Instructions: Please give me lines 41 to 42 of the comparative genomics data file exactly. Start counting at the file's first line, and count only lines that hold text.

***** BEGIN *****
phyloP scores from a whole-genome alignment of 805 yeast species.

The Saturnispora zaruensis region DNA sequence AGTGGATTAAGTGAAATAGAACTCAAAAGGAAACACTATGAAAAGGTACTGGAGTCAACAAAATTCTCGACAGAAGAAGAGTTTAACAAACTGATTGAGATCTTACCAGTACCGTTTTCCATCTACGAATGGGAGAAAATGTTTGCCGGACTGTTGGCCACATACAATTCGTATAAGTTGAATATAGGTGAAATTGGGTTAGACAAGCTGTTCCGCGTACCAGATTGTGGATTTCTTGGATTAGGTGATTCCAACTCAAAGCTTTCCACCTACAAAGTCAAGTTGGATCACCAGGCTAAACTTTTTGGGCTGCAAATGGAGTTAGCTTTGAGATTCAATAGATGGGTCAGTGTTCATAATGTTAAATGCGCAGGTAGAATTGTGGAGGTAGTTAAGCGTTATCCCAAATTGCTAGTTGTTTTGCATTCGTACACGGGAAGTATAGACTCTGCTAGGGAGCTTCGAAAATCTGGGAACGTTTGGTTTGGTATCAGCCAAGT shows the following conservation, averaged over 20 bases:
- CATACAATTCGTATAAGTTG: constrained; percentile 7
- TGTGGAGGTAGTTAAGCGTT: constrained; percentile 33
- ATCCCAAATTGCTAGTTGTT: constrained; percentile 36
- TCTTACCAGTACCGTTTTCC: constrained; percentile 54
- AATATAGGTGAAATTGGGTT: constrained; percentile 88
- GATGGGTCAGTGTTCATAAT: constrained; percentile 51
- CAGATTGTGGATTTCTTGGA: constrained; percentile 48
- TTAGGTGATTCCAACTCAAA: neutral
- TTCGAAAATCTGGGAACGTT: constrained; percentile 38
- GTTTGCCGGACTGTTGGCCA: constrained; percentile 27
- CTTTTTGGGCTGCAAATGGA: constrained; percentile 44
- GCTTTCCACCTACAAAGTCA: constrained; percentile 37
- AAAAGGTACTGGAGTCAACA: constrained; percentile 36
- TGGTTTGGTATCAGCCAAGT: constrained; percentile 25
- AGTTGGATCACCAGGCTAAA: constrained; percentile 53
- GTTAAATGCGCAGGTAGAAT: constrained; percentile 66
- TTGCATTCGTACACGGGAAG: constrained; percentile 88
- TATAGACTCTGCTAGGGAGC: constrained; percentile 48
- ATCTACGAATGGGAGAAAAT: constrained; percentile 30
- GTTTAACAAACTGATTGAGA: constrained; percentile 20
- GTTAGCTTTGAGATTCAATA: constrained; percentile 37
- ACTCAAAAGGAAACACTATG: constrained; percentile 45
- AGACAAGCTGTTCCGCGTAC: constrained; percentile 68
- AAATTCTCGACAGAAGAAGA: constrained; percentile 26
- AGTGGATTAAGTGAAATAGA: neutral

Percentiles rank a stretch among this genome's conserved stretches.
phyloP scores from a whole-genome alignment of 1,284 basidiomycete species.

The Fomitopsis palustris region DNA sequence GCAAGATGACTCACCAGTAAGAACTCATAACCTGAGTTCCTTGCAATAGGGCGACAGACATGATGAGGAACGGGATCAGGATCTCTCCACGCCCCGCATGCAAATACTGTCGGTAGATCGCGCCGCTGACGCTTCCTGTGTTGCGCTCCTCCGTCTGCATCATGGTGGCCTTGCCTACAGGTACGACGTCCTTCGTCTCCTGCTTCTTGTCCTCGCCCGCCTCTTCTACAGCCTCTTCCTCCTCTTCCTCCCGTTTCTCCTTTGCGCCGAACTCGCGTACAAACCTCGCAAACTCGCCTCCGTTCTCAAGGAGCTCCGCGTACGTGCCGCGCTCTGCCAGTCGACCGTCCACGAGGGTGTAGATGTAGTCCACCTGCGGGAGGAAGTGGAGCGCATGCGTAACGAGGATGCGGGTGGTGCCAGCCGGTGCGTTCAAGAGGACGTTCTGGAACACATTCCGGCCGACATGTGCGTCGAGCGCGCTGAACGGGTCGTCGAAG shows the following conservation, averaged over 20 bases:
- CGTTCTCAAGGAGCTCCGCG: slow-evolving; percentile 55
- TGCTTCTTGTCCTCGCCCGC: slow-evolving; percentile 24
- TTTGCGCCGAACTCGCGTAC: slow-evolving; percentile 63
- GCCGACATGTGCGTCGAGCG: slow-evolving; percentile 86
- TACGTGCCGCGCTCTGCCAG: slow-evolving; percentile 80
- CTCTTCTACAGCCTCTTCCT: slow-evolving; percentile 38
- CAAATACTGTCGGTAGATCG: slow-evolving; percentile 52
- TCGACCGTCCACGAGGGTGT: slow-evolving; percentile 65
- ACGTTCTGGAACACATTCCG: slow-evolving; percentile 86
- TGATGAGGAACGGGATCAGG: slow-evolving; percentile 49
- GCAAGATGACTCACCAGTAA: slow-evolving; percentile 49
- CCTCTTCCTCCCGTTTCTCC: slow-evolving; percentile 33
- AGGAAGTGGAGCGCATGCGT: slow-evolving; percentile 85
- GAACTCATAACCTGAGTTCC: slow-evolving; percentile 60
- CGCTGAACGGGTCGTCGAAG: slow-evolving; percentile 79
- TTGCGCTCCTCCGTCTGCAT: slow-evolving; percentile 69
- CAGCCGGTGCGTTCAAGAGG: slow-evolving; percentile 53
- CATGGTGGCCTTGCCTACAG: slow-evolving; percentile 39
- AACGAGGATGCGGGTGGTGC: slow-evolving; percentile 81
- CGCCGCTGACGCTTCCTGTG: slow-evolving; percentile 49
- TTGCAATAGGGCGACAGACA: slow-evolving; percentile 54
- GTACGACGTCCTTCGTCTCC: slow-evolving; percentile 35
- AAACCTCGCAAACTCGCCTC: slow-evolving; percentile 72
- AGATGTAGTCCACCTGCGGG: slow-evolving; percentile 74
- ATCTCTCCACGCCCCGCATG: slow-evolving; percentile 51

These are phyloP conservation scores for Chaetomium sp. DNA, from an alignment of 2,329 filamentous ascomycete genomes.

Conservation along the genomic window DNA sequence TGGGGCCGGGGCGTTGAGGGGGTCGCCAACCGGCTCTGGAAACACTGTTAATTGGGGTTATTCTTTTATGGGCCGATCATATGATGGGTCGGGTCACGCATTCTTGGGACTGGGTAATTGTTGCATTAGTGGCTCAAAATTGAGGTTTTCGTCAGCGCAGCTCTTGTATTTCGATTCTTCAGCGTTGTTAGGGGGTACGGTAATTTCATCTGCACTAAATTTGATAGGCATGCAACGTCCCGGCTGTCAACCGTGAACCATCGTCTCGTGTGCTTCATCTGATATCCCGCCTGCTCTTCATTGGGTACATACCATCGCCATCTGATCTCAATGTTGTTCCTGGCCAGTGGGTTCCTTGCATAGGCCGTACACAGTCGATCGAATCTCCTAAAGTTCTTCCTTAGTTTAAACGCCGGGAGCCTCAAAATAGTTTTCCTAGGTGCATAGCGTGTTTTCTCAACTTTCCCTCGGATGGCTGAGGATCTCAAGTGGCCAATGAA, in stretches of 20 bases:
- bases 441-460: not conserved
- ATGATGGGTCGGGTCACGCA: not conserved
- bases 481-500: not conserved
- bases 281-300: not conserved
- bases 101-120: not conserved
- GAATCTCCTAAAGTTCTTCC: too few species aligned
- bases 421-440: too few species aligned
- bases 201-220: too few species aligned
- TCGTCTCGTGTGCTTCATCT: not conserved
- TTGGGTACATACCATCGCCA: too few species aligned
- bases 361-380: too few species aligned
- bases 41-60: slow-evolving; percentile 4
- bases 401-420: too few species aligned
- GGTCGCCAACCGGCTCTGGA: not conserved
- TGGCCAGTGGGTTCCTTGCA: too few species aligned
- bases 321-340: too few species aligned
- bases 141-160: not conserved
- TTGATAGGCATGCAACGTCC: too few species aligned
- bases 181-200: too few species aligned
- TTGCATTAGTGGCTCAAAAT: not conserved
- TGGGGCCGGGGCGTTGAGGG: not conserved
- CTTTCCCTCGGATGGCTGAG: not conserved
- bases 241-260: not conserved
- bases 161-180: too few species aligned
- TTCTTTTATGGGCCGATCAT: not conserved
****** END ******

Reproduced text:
- GCAAGATGACTCACCAGTAA: slow-evolving; percentile 49
- CCTCTTCCTCCCGTTTCTCC: slow-evolving; percentile 33